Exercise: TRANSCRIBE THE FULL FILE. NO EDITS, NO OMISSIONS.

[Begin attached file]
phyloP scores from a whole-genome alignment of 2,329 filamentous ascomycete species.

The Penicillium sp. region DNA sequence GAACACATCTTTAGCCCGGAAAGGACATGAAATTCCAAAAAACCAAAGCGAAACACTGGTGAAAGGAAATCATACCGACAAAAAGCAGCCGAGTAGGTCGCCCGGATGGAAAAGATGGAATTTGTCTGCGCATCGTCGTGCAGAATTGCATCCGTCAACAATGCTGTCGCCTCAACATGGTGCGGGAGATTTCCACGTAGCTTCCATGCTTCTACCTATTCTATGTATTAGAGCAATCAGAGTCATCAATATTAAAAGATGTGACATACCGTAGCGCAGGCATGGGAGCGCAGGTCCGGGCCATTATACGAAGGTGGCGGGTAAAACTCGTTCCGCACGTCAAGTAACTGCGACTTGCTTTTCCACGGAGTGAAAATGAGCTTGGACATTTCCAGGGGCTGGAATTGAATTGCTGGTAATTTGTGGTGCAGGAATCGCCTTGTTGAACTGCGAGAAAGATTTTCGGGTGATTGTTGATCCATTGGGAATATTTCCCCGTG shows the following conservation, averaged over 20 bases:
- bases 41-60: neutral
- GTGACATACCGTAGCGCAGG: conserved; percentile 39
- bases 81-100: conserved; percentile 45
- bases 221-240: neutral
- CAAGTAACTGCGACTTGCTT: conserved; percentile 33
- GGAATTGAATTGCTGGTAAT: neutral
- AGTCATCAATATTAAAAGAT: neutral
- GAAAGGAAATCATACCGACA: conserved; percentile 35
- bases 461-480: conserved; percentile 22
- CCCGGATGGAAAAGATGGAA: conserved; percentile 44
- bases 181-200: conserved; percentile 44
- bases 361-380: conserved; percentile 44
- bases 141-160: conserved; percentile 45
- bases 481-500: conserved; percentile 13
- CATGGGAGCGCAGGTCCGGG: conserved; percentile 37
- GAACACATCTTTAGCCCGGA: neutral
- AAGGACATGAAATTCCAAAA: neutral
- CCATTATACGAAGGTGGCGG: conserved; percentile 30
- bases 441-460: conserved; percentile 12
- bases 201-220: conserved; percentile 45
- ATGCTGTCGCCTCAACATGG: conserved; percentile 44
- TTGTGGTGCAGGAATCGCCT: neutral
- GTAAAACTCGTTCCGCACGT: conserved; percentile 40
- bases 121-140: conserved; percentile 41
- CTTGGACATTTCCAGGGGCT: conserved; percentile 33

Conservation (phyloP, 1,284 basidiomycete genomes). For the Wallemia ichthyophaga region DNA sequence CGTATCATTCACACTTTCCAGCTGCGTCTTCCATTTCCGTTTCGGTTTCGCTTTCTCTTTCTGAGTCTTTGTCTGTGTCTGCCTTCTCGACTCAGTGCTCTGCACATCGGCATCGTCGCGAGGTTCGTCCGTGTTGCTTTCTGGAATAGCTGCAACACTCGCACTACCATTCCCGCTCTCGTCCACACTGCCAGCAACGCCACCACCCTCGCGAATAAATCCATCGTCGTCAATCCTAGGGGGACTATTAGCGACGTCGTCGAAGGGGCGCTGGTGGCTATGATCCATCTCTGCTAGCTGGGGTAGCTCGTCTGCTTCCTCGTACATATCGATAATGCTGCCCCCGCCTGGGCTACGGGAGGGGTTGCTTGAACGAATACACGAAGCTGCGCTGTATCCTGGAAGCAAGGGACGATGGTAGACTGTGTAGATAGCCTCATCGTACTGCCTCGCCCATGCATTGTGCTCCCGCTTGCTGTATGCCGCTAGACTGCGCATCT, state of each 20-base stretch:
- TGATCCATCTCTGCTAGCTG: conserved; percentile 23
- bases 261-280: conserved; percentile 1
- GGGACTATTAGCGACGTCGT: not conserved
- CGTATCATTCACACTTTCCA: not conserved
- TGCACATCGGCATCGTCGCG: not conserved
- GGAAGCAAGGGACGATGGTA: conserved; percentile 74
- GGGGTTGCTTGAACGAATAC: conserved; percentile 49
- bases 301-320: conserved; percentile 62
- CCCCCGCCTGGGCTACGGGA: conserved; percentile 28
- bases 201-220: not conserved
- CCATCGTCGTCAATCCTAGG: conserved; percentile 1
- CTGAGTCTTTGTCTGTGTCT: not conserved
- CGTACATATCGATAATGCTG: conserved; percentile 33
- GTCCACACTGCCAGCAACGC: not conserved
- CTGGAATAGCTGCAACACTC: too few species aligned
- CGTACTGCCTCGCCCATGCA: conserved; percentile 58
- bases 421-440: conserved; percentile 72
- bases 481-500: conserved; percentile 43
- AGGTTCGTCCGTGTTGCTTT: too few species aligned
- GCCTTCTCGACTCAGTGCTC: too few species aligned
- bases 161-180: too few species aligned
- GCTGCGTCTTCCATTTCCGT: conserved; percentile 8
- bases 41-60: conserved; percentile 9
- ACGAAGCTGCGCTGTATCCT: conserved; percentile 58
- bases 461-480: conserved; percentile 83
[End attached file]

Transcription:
phyloP scores from a whole-genome alignment of 2,329 filamentous ascomycete species.

The Penicillium sp. region DNA sequence GAACACATCTTTAGCCCGGAAAGGACATGAAATTCCAAAAAACCAAAGCGAAACACTGGTGAAAGGAAATCATACCGACAAAAAGCAGCCGAGTAGGTCGCCCGGATGGAAAAGATGGAATTTGTCTGCGCATCGTCGTGCAGAATTGCATCCGTCAACAATGCTGTCGCCTCAACATGGTGCGGGAGATTTCCACGTAGCTTCCATGCTTCTACCTATTCTATGTATTAGAGCAATCAGAGTCATCAATATTAAAAGATGTGACATACCGTAGCGCAGGCATGGGAGCGCAGGTCCGGGCCATTATACGAAGGTGGCGGGTAAAACTCGTTCCGCACGTCAAGTAACTGCGACTTGCTTTTCCACGGAGTGAAAATGAGCTTGGACATTTCCAGGGGCTGGAATTGAATTGCTGGTAATTTGTGGTGCAGGAATCGCCTTGTTGAACTGCGAGAAAGATTTTCGGGTGATTGTTGATCCATTGGGAATATTTCCCCGTG shows the following conservation, averaged over 20 bases:
- bases 41-60: neutral
- GTGACATACCGTAGCGCAGG: conserved; percentile 39
- bases 81-100: conserved; percentile 45
- bases 221-240: neutral
- CAAGTAACTGCGACTTGCTT: conserved; percentile 33
- GGAATTGAATTGCTGGTAAT: neutral
- AGTCATCAATATTAAAAGAT: neutral
- GAAAGGAAATCATACCGACA: conserved; percentile 35
- bases 461-480: conserved; percentile 22
- CCCGGATGGAAAAGATGGAA: conserved; percentile 44
- bases 181-200: conserved; percentile 44
- bases 361-380: conserved; percentile 44
- bases 141-160: conserved; percentile 45
- bases 481-500: conserved; percentile 13
- CATGGGAGCGCAGGTCCGGG: conserved; percentile 37
- GAACACATCTTTAGCCCGGA: neutral
- AAGGACATGAAATTCCAAAA: neutral
- CCATTATACGAAGGTGGCGG: conserved; percentile 30
- bases 441-460: conserved; percentile 12
- bases 201-220: conserved; percentile 45
- ATGCTGTCGCCTCAACATGG: conserved; percentile 44
- TTGTGGTGCAGGAATCGCCT: neutral
- GTAAAACTCGTTCCGCACGT: conserved; percentile 40
- bases 121-140: conserved; percentile 41
- CTTGGACATTTCCAGGGGCT: conserved; percentile 33

Conservation (phyloP, 1,284 basidiomycete genomes). For the Wallemia ichthyophaga region DNA sequence CGTATCATTCACACTTTCCAGCTGCGTCTTCCATTTCCGTTTCGGTTTCGCTTTCTCTTTCTGAGTCTTTGTCTGTGTCTGCCTTCTCGACTCAGTGCTCTGCACATCGGCATCGTCGCGAGGTTCGTCCGTGTTGCTTTCTGGAATAGCTGCAACACTCGCACTACCATTCCCGCTCTCGTCCACACTGCCAGCAACGCCACCACCCTCGCGAATAAATCCATCGTCGTCAATCCTAGGGGGACTATTAGCGACGTCGTCGAAGGGGCGCTGGTGGCTATGATCCATCTCTGCTAGCTGGGGTAGCTCGTCTGCTTCCTCGTACATATCGATAATGCTGCCCCCGCCTGGGCTACGGGAGGGGTTGCTTGAACGAATACACGAAGCTGCGCTGTATCCTGGAAGCAAGGGACGATGGTAGACTGTGTAGATAGCCTCATCGTACTGCCTCGCCCATGCATTGTGCTCCCGCTTGCTGTATGCCGCTAGACTGCGCATCT, state of each 20-base stretch:
- TGATCCATCTCTGCTAGCTG: conserved; percentile 23
- bases 261-280: conserved; percentile 1
- GGGACTATTAGCGACGTCGT: not conserved
- CGTATCATTCACACTTTCCA: not conserved
- TGCACATCGGCATCGTCGCG: not conserved
- GGAAGCAAGGGACGATGGTA: conserved; percentile 74
- GGGGTTGCTTGAACGAATAC: conserved; percentile 49
- bases 301-320: conserved; percentile 62
- CCCCCGCCTGGGCTACGGGA: conserved; percentile 28
- bases 201-220: not conserved
- CCATCGTCGTCAATCCTAGG: conserved; percentile 1
- CTGAGTCTTTGTCTGTGTCT: not conserved
- CGTACATATCGATAATGCTG: conserved; percentile 33
- GTCCACACTGCCAGCAACGC: not conserved
- CTGGAATAGCTGCAACACTC: too few species aligned
- CGTACTGCCTCGCCCATGCA: conserved; percentile 58
- bases 421-440: conserved; percentile 72
- bases 481-500: conserved; percentile 43
- AGGTTCGTCCGTGTTGCTTT: too few species aligned
- GCCTTCTCGACTCAGTGCTC: too few species aligned
- bases 161-180: too few species aligned
- GCTGCGTCTTCCATTTCCGT: conserved; percentile 8
- bases 41-60: conserved; percentile 9
- ACGAAGCTGCGCTGTATCCT: conserved; percentile 58
- bases 461-480: conserved; percentile 83